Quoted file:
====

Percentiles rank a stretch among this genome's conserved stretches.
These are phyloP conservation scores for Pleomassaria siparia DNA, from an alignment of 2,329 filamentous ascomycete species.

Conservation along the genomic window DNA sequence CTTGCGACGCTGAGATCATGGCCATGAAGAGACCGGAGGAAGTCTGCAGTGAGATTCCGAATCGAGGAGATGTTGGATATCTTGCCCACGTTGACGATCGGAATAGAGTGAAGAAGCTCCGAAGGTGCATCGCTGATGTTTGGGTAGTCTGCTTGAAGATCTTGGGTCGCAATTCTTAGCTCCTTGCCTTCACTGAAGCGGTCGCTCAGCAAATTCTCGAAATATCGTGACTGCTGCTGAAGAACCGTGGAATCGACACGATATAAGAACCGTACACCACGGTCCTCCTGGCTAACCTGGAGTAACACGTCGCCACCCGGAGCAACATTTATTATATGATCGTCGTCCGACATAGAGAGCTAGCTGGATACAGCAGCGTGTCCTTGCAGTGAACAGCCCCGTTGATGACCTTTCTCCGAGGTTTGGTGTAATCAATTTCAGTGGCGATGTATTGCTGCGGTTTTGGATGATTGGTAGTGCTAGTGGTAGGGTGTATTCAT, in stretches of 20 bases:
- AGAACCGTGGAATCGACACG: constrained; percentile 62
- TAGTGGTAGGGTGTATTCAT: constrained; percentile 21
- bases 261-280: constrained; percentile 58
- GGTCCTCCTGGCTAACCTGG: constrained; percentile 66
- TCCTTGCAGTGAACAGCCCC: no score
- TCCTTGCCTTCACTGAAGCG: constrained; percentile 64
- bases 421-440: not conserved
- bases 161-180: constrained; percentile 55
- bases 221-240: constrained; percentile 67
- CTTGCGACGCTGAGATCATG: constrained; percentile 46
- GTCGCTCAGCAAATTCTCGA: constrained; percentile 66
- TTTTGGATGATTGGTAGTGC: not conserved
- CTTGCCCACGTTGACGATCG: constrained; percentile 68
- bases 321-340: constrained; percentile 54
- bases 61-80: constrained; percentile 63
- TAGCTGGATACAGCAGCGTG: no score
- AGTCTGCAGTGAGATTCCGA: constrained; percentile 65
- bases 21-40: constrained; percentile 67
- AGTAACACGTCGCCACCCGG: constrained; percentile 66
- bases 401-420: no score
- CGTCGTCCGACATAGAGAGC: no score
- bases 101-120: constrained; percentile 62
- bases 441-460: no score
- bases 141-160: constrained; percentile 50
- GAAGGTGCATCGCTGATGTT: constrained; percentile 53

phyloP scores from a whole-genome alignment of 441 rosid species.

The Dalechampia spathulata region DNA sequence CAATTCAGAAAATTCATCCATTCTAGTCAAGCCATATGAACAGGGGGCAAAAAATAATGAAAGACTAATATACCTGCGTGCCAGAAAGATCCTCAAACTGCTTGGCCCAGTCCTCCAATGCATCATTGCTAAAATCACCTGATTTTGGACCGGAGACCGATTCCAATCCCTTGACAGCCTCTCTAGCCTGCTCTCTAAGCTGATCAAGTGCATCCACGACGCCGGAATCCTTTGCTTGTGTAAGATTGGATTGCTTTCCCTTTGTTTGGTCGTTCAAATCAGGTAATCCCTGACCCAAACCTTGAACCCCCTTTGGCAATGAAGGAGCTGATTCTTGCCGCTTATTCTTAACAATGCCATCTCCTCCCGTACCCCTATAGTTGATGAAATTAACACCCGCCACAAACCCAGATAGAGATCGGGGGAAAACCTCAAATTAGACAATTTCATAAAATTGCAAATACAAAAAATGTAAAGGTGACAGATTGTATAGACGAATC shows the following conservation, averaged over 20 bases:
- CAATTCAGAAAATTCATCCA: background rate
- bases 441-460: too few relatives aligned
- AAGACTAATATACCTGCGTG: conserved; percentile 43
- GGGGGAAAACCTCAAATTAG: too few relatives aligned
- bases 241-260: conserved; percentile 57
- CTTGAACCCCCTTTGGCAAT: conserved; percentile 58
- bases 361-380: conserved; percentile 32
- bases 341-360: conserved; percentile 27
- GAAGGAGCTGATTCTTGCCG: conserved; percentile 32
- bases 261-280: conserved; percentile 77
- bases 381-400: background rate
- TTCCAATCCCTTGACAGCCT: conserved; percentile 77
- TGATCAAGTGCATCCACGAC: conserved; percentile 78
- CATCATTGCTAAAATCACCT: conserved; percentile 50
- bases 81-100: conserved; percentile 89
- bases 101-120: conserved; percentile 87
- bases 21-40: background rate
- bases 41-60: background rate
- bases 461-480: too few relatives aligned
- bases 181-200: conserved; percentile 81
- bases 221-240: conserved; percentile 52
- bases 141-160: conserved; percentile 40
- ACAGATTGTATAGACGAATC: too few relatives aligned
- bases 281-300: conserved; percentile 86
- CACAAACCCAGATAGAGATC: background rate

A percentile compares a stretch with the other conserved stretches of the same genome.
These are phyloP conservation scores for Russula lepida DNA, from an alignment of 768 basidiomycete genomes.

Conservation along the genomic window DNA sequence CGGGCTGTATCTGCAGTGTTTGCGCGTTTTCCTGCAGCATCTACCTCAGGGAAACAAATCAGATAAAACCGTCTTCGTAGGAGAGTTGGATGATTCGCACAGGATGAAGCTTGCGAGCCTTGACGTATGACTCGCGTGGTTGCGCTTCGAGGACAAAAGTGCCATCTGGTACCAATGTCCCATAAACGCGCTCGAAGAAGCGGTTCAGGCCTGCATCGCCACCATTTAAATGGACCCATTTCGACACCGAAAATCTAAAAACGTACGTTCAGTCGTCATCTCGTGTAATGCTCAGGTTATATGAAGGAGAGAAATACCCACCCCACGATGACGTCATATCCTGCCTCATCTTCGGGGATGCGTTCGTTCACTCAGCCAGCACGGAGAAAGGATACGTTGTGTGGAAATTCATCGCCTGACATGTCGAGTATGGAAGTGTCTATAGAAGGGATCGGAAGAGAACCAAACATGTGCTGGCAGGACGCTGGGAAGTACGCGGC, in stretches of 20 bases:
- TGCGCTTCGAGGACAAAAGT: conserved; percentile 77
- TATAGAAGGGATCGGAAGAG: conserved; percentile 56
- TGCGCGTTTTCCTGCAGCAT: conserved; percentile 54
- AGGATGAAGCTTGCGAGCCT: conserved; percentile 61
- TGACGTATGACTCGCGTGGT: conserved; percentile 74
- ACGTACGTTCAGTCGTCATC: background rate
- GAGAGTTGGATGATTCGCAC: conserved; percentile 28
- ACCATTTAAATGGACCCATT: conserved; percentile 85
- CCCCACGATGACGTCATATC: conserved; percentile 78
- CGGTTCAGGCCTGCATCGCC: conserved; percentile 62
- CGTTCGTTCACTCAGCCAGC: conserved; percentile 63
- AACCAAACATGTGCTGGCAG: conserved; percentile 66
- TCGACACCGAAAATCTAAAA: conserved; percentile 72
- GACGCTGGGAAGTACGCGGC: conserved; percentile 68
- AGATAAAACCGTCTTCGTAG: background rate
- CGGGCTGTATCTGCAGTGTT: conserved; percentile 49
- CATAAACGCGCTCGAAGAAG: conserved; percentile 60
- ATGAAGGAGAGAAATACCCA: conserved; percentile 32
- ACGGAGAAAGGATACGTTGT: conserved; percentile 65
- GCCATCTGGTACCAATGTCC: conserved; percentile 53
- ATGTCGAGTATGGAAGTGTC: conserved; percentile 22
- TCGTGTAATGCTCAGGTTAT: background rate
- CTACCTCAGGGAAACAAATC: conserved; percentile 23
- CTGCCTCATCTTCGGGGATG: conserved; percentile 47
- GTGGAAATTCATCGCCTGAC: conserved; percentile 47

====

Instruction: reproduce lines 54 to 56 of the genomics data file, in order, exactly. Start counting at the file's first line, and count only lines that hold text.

- bases 281-300: conserved; percentile 86
- CACAAACCCAGATAGAGATC: background rate

A percentile compares a stretch with the other conserved stretches of the same genome.